The Hellcat was without question the most successful and important Navy fighter in the Pacific theater. This fighter had a kill to loss ratio of 19 to 1, making it the highest scoring Navy aircraft of all time. Pilots like Medal of Honor recipient David McCampbell flew a Hellcat. He was the Navy’s all-time highest scoring ace.
The history of the Collings Foundation’s Hellcat is intertwined with the birth of USN Night Fighter development. The USN faced a real challenge in early 1942. Japanese air attacks were simply something they had no defense against. Evan “Pete” Aurand was an ambitious naval officer who had been assigned to Scouting 2, flying SBD dive-bombers and he simply had to get into fighters. Accepting the first assignment offered in May 1942, Aurand headed for NAS Quonset Point, Rhode Island. He became immersed in the effort to build a night fighting aircraft to protect the fleet. It would be a type of plane the U.S. Navy had never possessed before. Aurand worked with scientists at Massachusetts Institute of Technology (MIT) to improve the Hellcat’s effectiveness as a night fighter. VF(N)-76 began as one of three pioneer squadrons to use the new radar and navigation tools. Pete Aurand was instrumental in this secret program, and was awarded the Distinguished Service Medal for his contributions to developing these important technologies.
Select brand new F6F-3 Hellcats coming off the line at Grumman were modified in secret. Very little is known about the actual conversion process of the planes. We do know a new instrument panel and a radar pod were installed. The modifications made F6F-3N a different beast. It was designed to hone in on a target with its AIA or AN/APS-6 radar. The pilot was trained to fly the plane through the scope, before picking up the target aircraft visually at very close range.
On January 15, 1944 our F6F-3N Hellcat Bu (bureau number) 41476 was accepted by the USN and delivered 5 days later. The initial acceptance was to VF(N)-76 at Quonset Point. In talks with pilots from the squadron it was revealed that each aircraft had unique radar. No two worked exactly alike. Reaching squadron strength, the aircraft were flown to San Diego, CA for embarkation on a ship to Hawaii. From there the aircraft joined Task Force 58, rushing headlong into the Philippine campaign. From Quonset Point to the Fleet took a mere 26 days!
From January to September of 1944 Hellcat Bu 41476 was assigned to one of four detachments in the Pacific Fleet. The Detachments were assigned to the aircraft carriers Bunker Hill, Yorktown, Hornet, Essex, and Lexington. Dispersed among 5 ships, each detachment had little time for detailed record keeping cohesion. The squadrons were successful immediately. They began to take a toll on the night raiders that were previously unopposed. In fact VF(N)-76 was the highest scoring night fighter squadron with one detachment scoring 26 victories. The task force pressed the attack against the Imperial Japanese Navy. Well-known engagements included the Battle of Philippine Sea, the “Marianas Turkey Shoot” and attacks on Iwo Jima. Several Hellcat pilots became “aces” during this period.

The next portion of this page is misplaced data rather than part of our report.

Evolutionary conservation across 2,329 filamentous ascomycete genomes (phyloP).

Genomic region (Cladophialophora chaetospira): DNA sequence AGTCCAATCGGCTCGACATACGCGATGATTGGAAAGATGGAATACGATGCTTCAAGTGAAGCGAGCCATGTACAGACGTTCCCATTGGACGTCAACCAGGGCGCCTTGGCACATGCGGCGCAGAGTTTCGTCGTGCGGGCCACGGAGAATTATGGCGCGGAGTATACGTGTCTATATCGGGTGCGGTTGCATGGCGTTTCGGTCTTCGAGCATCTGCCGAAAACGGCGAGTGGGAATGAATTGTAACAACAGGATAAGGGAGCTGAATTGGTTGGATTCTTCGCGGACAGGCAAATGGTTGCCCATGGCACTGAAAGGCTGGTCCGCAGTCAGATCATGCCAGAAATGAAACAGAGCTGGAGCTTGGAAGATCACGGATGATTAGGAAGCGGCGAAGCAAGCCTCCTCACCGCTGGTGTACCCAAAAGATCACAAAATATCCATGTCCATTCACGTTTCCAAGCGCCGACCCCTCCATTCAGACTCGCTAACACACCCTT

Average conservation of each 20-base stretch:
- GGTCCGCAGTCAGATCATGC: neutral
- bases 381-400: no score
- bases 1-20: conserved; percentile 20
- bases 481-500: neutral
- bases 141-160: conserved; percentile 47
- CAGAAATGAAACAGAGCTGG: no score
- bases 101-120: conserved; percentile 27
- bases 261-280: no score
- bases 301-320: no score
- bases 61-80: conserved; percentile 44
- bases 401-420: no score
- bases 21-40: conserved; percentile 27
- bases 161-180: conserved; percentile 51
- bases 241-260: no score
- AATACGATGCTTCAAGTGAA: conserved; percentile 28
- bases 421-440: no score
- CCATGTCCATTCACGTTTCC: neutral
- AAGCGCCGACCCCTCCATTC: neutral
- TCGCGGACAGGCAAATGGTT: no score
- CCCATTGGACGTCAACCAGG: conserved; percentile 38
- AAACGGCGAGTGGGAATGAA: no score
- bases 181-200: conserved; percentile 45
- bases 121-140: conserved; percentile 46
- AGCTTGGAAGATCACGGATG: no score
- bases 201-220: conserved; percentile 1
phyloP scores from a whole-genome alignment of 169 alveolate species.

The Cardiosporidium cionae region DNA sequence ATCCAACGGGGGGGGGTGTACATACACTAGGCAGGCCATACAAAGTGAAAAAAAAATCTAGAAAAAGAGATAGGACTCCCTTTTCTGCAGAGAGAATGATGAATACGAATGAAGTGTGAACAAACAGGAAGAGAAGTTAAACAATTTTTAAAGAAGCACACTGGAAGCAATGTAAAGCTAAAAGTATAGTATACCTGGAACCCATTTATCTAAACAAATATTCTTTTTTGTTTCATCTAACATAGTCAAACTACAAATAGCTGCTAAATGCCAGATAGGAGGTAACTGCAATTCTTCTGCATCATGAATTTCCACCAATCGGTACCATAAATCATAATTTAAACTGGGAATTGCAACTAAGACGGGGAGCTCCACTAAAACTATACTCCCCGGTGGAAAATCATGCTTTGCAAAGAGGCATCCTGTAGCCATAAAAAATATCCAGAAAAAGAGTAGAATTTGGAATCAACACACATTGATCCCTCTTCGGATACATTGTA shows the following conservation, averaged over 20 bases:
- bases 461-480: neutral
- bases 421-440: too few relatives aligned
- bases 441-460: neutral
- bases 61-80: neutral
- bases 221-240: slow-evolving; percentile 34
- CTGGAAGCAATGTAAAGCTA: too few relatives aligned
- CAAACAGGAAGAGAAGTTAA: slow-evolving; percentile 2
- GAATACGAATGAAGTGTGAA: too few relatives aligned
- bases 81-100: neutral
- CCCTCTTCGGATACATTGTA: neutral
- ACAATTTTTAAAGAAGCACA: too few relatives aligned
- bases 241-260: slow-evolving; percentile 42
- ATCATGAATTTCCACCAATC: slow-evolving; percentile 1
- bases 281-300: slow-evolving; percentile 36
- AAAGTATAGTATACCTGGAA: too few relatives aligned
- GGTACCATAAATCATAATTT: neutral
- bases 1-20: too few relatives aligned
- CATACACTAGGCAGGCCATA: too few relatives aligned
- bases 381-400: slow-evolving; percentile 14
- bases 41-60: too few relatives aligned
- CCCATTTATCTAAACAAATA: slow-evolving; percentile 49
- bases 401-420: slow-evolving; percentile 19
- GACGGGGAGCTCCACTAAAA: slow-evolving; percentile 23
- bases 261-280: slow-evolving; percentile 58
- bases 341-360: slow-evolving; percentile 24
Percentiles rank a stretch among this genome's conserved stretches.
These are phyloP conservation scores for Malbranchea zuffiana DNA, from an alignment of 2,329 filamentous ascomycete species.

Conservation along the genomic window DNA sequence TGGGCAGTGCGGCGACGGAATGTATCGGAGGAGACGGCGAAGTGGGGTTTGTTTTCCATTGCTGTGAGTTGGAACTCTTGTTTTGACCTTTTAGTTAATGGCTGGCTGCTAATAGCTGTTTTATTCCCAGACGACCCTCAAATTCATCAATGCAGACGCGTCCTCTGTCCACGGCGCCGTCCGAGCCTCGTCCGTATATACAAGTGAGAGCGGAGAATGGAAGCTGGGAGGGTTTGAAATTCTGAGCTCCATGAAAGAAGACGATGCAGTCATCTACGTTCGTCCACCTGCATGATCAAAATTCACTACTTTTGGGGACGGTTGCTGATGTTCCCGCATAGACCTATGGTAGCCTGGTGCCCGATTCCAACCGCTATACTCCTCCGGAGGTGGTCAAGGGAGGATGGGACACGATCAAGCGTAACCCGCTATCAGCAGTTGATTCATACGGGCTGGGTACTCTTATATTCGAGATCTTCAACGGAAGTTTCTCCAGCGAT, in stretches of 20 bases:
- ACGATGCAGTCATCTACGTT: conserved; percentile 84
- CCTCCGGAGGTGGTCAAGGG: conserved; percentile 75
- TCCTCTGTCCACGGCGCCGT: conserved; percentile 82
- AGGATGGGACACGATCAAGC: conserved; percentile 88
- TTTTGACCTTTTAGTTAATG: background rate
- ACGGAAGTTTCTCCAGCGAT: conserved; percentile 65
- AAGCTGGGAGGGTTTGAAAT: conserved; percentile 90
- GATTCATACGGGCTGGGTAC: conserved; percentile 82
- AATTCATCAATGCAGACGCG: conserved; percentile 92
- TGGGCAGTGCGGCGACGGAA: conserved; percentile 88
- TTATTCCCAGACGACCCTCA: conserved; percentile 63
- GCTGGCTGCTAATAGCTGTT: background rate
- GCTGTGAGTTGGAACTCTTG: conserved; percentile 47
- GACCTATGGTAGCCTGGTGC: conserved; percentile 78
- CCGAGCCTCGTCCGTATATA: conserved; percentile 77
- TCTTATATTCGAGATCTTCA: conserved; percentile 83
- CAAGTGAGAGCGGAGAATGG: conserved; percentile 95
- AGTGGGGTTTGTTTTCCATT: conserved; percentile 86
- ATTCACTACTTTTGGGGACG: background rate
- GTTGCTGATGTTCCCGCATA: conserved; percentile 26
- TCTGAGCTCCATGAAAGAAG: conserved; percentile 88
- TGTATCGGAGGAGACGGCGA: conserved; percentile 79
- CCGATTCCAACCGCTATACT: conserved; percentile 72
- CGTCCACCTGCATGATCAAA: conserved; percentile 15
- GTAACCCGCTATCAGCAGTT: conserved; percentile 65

Our Hellcat was then assigned to VFN-101 in September of 1944, the squadron previously operating the F4U-2 night fighting Corsair in a combat role, and perhaps destined to use the F6F next. However, within the month Bu 41476 was moved to CASU-27 at NAS Charleston, Rhode Island (CASU stands for Carrier Aircraft Service Unit). CASU-27 was responsible for maintaining the night fighters for training and preparing aircraft for several night fighter squadrons going to the fleet. Bu 41476 was assigned to VF(N)-91 in 1945. At this point, things were moving very quickly. New F6F-5N Hellcats were reaching squadrons in greater numbers, and the war-tired F6F-3N aircraft were considered “yesterday’s new car.”
Bu 41476 remained stateside for this round of deployment. All F6F-3N’s were replaced in fleet use by the F6F-5N. November through January 1945 Bu 41476 joined the NACTU Land or Night Attack and Combat Training Unit Atlantic Fleet. From there, she was assigned to VF-52, the precursor to VF(N)-52, then on to the day fighter squadron VF-3. In July 1945, the nomadic Bu 41476 was assigned as a pool aircraft with CASU 23 near NAS Norfolk. This rare night fighter F6F-3N was far removed from her pioneering days as a guardian of the fleet. In due course, like thousands of other postwar surplus aircraft, she was stricken from USN record.
At NAS Norfolk she became a training airframe, serving a new generation of maintenance trainees until she was put in storage. Navy Captain Walt Ohlrich found Bu 41476, sourced a set of new outer wings and restored the old fighter to flight worthy condition – unheard of for a U.S. government owned museum aircraft.
For the next several years, the Hellcat showcased Navy and Marine aviation history at airshows on the east coast. Alas, all good things must come to an end. A government bureaucrat found out the historic aircraft was flying and forced her to be grounded. After that, the Hellcat was displayed at the USMC Museum in Quantico, Virginia. Hellcat Bu 41467 moved again in 2002, this time on loan to the Evergreen Museum. It was displayed as a day fighter for the next ten years.
Now, the Hellcat moves into a new phase of life, restored to the highest standards of her stock condition. The story of WWII Naval Aviation and the role of the night fighters will be told through this aircraft. Joining the F4U-5N Korean War Night fighting Corsair currently flown by the Foundation, the Hellcat is the Alpha in the USN night fighting legacy. This aircraft represents a vital and little researched link to the past.